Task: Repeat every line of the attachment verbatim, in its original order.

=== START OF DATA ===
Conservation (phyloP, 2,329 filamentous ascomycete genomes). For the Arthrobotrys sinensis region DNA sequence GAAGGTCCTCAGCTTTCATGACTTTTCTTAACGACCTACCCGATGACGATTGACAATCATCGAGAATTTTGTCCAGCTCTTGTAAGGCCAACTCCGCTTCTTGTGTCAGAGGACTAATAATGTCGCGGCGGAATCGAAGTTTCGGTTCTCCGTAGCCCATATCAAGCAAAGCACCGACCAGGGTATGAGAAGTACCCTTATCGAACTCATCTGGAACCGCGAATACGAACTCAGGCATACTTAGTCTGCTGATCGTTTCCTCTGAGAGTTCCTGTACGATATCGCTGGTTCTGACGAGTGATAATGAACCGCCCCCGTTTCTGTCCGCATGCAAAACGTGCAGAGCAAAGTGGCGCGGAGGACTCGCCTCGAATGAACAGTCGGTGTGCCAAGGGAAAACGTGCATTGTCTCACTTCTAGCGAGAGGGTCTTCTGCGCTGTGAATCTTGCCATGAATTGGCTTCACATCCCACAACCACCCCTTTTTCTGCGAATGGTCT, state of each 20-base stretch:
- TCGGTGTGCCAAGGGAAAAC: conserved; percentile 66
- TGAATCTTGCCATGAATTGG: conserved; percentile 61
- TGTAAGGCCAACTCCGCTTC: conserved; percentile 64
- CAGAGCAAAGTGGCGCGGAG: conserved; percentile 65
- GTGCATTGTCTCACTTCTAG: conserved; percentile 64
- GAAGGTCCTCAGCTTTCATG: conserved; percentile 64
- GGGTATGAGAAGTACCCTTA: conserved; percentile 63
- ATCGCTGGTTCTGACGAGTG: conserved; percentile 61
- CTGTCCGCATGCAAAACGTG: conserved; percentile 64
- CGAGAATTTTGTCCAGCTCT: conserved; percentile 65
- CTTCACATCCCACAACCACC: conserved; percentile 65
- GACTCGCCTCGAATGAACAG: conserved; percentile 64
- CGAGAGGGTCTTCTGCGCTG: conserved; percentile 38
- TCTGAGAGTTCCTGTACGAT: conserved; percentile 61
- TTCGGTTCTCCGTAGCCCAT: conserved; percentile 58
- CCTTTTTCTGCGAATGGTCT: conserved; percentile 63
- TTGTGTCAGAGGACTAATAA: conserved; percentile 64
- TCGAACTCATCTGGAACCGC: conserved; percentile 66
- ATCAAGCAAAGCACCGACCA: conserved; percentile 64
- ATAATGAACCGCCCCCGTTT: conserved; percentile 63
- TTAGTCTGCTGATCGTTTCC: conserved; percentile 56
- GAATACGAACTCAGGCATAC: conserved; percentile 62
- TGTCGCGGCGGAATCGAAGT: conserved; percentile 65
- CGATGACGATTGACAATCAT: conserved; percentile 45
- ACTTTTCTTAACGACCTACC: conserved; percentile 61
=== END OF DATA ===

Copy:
Conservation (phyloP, 2,329 filamentous ascomycete genomes). For the Arthrobotrys sinensis region DNA sequence GAAGGTCCTCAGCTTTCATGACTTTTCTTAACGACCTACCCGATGACGATTGACAATCATCGAGAATTTTGTCCAGCTCTTGTAAGGCCAACTCCGCTTCTTGTGTCAGAGGACTAATAATGTCGCGGCGGAATCGAAGTTTCGGTTCTCCGTAGCCCATATCAAGCAAAGCACCGACCAGGGTATGAGAAGTACCCTTATCGAACTCATCTGGAACCGCGAATACGAACTCAGGCATACTTAGTCTGCTGATCGTTTCCTCTGAGAGTTCCTGTACGATATCGCTGGTTCTGACGAGTGATAATGAACCGCCCCCGTTTCTGTCCGCATGCAAAACGTGCAGAGCAAAGTGGCGCGGAGGACTCGCCTCGAATGAACAGTCGGTGTGCCAAGGGAAAACGTGCATTGTCTCACTTCTAGCGAGAGGGTCTTCTGCGCTGTGAATCTTGCCATGAATTGGCTTCACATCCCACAACCACCCCTTTTTCTGCGAATGGTCT, state of each 20-base stretch:
- TCGGTGTGCCAAGGGAAAAC: conserved; percentile 66
- TGAATCTTGCCATGAATTGG: conserved; percentile 61
- TGTAAGGCCAACTCCGCTTC: conserved; percentile 64
- CAGAGCAAAGTGGCGCGGAG: conserved; percentile 65
- GTGCATTGTCTCACTTCTAG: conserved; percentile 64
- GAAGGTCCTCAGCTTTCATG: conserved; percentile 64
- GGGTATGAGAAGTACCCTTA: conserved; percentile 63
- ATCGCTGGTTCTGACGAGTG: conserved; percentile 61
- CTGTCCGCATGCAAAACGTG: conserved; percentile 64
- CGAGAATTTTGTCCAGCTCT: conserved; percentile 65
- CTTCACATCCCACAACCACC: conserved; percentile 65
- GACTCGCCTCGAATGAACAG: conserved; percentile 64
- CGAGAGGGTCTTCTGCGCTG: conserved; percentile 38
- TCTGAGAGTTCCTGTACGAT: conserved; percentile 61
- TTCGGTTCTCCGTAGCCCAT: conserved; percentile 58
- CCTTTTTCTGCGAATGGTCT: conserved; percentile 63
- TTGTGTCAGAGGACTAATAA: conserved; percentile 64
- TCGAACTCATCTGGAACCGC: conserved; percentile 66
- ATCAAGCAAAGCACCGACCA: conserved; percentile 64
- ATAATGAACCGCCCCCGTTT: conserved; percentile 63
- TTAGTCTGCTGATCGTTTCC: conserved; percentile 56
- GAATACGAACTCAGGCATAC: conserved; percentile 62
- TGTCGCGGCGGAATCGAAGT: conserved; percentile 65
- CGATGACGATTGACAATCAT: conserved; percentile 45
- ACTTTTCTTAACGACCTACC: conserved; percentile 61